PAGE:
"We call," Bork answered. "Tell us what you saw at the hole in the sky."

A scream tore from the throat of the thing, and its hands came up to its eyes, tearing at them. Its mouth worked soundlessly, and breath sucked in. Then a single word came out.


It fell onto the grass, distorted in death again. Bork shuddered.

"The others were the same," he said. "And he can't be revived again. Even the strongest spell can't bring back his soul. That is gone, somehow."

Dave shivered. "And knowing that, you'd still fight against repairing the sky?"

"Hatching is probably always horrible from inside the shell," Bork answered. "Do you still want to join us? No, I thought not. Well, then, let's go back. We might as well try to eat something while I think about what to do with you."

Malok and most of the others were gone when they reached the cave again. Bork fell to work with some scraps of food, cursing the configurations of the planets as his spell refused to work. Then suddenly the scraps became a mass of sour-smelling stuff. Bork made a face as he tasted it, but he ate it in silence. Dave couldn't force himself to put it in his mouth, though he was hungry by then.

He considered, and then snapped his fingers. "Abracadabra," he cried. He swore as something wet and slimy that looked like seaweed plopped into his hand. The next time he got a limp fish that had been dead far too long. But the third try worked better. This time, a whole bunch of bananas appeared. They were a little riper than he liked, but some of them were edible enough. He handed some to the other man, who quickly abandoned his own creation.

Bork was thoughtful as he ate. Finally he grimaced. "New magic!" he said. "Maybe that's the secret of the prophecy. I thought you knew no magic."

"I didn't," Dave admitted. He was still tingling inside himself at this confirmation of his earlier discovery. It was unpredictable magic, but apparently bore some vague relationship to what he was wishing for.

"So the lake's out," Bork decided. "With unknown powers at your command, you might escape in time. Well, that settles it. There's one place where nobody will look for you or listen to you. You'll be nothing but another among millions, and that's probably the best hiding place for you. With the overseers they have, you couldn't even turn yourself back to the Satheri, though I'll admit I'm hoping you don't want them to find you."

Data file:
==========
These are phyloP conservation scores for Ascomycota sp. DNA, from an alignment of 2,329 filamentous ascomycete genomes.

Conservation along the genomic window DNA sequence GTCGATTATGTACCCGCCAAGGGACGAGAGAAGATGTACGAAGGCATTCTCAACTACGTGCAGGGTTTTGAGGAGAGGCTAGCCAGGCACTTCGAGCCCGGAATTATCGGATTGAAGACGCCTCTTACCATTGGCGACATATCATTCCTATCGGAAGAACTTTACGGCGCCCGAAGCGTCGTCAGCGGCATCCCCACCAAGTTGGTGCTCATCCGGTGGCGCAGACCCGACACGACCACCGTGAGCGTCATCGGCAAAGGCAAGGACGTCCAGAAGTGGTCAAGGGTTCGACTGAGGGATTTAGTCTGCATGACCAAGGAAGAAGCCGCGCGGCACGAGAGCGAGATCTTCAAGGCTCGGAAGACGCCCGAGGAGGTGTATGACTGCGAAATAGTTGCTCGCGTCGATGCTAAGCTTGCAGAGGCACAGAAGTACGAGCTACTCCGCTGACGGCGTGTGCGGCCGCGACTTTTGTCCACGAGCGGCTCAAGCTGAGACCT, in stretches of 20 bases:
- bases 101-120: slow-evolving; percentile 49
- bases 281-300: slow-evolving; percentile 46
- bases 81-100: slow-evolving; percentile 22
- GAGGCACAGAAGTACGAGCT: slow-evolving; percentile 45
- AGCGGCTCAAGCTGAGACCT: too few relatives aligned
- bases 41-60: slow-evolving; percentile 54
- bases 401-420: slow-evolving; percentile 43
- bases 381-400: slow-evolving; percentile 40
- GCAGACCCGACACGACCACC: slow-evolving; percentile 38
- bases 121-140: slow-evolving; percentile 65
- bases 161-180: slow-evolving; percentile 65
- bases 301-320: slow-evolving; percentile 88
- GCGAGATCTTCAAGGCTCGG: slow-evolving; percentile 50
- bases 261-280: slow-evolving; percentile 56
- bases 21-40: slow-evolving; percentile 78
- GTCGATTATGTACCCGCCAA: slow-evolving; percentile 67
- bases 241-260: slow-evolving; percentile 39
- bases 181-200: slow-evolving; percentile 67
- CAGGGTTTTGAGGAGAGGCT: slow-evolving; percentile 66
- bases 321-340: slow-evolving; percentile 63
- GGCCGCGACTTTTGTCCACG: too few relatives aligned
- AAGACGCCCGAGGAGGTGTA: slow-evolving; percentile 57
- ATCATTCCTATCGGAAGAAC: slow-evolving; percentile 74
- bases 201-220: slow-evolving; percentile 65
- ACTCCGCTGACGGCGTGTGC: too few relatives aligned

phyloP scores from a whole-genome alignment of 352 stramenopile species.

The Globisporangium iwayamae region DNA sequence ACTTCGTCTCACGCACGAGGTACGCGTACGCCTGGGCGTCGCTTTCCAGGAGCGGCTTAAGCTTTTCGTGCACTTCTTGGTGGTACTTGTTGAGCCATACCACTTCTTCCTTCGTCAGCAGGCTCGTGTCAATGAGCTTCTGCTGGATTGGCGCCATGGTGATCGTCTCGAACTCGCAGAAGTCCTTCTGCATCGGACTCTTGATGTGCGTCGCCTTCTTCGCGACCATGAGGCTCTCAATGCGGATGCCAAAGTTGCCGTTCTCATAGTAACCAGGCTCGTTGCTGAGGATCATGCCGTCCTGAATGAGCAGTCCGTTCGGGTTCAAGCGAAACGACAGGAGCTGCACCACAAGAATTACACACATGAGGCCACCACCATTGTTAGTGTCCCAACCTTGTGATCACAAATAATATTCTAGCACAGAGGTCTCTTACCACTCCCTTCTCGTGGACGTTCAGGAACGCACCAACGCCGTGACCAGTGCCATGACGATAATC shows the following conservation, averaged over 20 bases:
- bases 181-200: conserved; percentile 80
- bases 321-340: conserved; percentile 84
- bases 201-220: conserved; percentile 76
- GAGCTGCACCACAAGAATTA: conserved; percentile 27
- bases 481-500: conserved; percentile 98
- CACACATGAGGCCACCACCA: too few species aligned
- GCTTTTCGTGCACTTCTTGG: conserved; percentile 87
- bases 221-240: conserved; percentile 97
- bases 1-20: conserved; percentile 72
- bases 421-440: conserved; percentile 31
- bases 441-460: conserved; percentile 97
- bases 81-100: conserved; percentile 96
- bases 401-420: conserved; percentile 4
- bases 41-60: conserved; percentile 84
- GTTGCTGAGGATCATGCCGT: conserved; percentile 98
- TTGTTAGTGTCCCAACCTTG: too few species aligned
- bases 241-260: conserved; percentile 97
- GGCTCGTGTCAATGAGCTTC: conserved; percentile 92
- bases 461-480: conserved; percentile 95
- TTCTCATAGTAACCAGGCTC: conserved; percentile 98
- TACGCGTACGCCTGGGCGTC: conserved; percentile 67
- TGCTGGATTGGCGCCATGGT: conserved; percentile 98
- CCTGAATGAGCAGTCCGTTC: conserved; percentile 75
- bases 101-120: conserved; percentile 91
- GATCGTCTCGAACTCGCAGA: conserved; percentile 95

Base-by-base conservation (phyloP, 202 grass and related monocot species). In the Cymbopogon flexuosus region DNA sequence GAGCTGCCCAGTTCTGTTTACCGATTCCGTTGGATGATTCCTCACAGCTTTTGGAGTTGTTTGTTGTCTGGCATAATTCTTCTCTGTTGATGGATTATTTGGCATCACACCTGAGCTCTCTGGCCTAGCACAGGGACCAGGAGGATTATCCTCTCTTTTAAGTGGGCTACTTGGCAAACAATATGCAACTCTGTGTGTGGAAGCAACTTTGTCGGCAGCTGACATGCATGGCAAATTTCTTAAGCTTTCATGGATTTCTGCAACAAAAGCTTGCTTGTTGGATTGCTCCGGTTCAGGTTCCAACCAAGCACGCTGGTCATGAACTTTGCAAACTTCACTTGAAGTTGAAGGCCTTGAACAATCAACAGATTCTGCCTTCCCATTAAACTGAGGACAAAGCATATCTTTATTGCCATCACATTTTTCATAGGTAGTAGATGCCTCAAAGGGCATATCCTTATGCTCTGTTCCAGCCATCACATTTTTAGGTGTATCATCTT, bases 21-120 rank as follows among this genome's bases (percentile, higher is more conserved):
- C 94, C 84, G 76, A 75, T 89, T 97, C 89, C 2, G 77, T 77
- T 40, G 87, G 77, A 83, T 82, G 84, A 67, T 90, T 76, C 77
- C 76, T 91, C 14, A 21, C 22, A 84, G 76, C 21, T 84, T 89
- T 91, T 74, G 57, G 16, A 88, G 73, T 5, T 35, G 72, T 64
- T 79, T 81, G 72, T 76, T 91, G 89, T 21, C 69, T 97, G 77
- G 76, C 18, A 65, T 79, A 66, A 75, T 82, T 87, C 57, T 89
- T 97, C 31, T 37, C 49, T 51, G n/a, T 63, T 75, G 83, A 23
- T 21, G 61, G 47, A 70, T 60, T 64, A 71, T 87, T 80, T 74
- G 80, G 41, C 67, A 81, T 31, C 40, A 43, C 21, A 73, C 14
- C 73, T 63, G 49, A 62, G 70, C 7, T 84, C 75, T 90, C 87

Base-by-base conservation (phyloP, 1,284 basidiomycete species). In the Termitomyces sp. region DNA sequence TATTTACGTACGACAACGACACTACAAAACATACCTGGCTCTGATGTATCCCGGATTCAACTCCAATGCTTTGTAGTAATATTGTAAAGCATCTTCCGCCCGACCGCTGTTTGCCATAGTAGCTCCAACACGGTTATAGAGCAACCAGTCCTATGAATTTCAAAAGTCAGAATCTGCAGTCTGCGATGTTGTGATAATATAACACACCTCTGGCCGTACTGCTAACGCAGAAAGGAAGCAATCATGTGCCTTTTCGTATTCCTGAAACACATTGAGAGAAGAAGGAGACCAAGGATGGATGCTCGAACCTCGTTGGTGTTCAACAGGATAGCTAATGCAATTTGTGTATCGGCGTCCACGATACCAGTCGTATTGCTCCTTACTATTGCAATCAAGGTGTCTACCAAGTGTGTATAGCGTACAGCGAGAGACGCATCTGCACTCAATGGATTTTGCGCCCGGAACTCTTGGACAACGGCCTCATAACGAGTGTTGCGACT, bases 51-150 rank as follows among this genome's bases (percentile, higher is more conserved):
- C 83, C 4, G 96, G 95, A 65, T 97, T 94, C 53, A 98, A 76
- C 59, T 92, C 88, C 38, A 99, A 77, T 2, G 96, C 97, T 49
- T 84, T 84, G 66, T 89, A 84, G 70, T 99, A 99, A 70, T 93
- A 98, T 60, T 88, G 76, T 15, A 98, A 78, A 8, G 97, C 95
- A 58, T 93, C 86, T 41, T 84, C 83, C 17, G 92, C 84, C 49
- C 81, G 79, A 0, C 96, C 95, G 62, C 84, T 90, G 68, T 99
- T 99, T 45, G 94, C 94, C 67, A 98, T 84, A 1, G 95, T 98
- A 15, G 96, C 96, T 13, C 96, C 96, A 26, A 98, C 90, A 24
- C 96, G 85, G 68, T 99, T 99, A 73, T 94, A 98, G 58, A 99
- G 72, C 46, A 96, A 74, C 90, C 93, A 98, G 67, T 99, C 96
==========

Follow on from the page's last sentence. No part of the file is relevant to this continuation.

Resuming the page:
"And I was beginning to think you liked me," Dave commented bitterly.

Bork grinned. "I do, Dave Hanson. That's why I'm picking the easiest place to hide you I can think of. It will be hell, but anything else would be worse. Better strip and put this cloth on."

The thing he held out was little more than a rag, apparently torn from one of the robes. "Come on, strip, or I'll burn off your clothes with a salamander. There, that's better. Now wrap the cloth around your waist and let it hang down in front. It'll be easier on you if you don't attract much attention. The sky seems to indicate the planets favor teleportation now. Be quick before I change my mind and think of something worse!"

Dave didn't see what he did this time, but there was a puff of flame in front of his eyes.

The next second, he stood manacled in a long line of men loaded with heavy stones. Over their backs fell the cutting lashes of a whip. Far ahead was a partially finished pyramid. Dave was obviously one of the building slaves.


Sunrise glared harshly over the desert. It was already hot enough to send heat waves dancing over the sand as Hanson wakened under the bite of a lash. The overseers were shouting and kicking the slaves awake. Overhead the marred sky shone in crazy quilt patterns.

Hanson stood up, taking the final bite of the whip without flinching. He glanced down at his body, noticing that it had somehow developed a healthy deep tan during the few hours of murderous labor the day before. He wasn't particularly surprised. Something in his mind seemed also to have developed a "tan" that let him face the bite of chance without flinching. He'd stopped wondering and now accepted; he meant to get away from here at the first chance and he was somehow sure he could.

It was made easier by the boundless strength of his new body. He showed no signs of buckling under physical work that would have killed him on his own world.